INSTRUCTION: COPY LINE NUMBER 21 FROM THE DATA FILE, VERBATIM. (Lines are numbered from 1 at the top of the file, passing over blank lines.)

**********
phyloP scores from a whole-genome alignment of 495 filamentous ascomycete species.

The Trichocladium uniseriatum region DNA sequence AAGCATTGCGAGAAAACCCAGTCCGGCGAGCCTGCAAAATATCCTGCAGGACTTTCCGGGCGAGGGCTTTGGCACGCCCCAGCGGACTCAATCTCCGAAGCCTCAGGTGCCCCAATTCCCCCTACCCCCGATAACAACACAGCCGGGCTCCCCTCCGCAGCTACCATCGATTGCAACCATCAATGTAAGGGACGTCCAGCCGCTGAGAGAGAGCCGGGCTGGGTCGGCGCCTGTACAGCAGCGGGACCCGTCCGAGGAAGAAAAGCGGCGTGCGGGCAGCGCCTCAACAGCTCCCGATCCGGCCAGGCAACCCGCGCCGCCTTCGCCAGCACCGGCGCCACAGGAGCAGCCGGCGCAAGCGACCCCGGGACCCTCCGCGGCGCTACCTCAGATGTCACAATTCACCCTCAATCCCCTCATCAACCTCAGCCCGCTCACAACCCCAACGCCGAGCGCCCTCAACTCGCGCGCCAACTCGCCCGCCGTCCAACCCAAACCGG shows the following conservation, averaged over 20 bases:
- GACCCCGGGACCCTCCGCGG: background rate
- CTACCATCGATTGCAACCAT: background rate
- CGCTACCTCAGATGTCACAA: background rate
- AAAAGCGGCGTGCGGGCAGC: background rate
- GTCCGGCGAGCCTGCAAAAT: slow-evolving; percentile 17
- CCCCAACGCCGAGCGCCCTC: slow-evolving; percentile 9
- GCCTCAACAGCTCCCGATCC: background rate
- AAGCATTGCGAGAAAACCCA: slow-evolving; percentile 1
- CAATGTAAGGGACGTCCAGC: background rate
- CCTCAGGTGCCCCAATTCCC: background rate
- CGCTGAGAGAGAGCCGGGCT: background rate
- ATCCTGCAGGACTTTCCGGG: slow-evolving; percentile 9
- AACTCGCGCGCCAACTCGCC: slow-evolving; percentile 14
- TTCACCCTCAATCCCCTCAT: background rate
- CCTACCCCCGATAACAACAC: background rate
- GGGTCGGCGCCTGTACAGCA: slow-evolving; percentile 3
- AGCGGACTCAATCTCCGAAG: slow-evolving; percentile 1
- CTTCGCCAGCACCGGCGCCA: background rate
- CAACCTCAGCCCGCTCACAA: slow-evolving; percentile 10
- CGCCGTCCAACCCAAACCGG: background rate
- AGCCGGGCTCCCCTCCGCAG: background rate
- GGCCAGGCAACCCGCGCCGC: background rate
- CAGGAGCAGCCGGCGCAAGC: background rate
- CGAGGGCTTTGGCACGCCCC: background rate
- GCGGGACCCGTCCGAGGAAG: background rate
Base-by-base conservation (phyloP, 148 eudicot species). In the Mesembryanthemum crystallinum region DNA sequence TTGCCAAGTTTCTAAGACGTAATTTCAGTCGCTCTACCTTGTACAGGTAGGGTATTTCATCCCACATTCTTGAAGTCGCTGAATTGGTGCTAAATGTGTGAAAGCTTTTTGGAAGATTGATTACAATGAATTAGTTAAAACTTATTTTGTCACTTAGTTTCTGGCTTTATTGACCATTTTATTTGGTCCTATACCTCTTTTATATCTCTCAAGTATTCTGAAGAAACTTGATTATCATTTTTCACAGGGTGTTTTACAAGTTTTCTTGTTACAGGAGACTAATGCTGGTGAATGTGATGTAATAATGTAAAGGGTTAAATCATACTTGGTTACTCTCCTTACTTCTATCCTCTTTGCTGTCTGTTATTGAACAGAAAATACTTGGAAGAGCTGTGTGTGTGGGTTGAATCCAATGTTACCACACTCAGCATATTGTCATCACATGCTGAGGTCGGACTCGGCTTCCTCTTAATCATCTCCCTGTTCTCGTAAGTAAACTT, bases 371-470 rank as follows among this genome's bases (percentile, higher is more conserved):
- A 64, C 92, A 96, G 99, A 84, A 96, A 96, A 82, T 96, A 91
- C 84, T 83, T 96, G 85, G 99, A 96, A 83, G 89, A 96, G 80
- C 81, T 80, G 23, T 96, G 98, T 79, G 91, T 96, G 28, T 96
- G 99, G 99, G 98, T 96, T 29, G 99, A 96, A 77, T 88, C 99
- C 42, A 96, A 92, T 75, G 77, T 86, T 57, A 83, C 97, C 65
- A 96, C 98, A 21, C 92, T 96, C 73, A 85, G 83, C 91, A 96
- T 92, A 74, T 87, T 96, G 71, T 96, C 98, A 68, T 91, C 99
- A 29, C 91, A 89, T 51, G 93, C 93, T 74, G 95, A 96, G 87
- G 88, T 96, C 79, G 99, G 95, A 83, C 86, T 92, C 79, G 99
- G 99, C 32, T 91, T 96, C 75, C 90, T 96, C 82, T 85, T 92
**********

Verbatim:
- CAACCTCAGCCCGCTCACAA: slow-evolving; percentile 10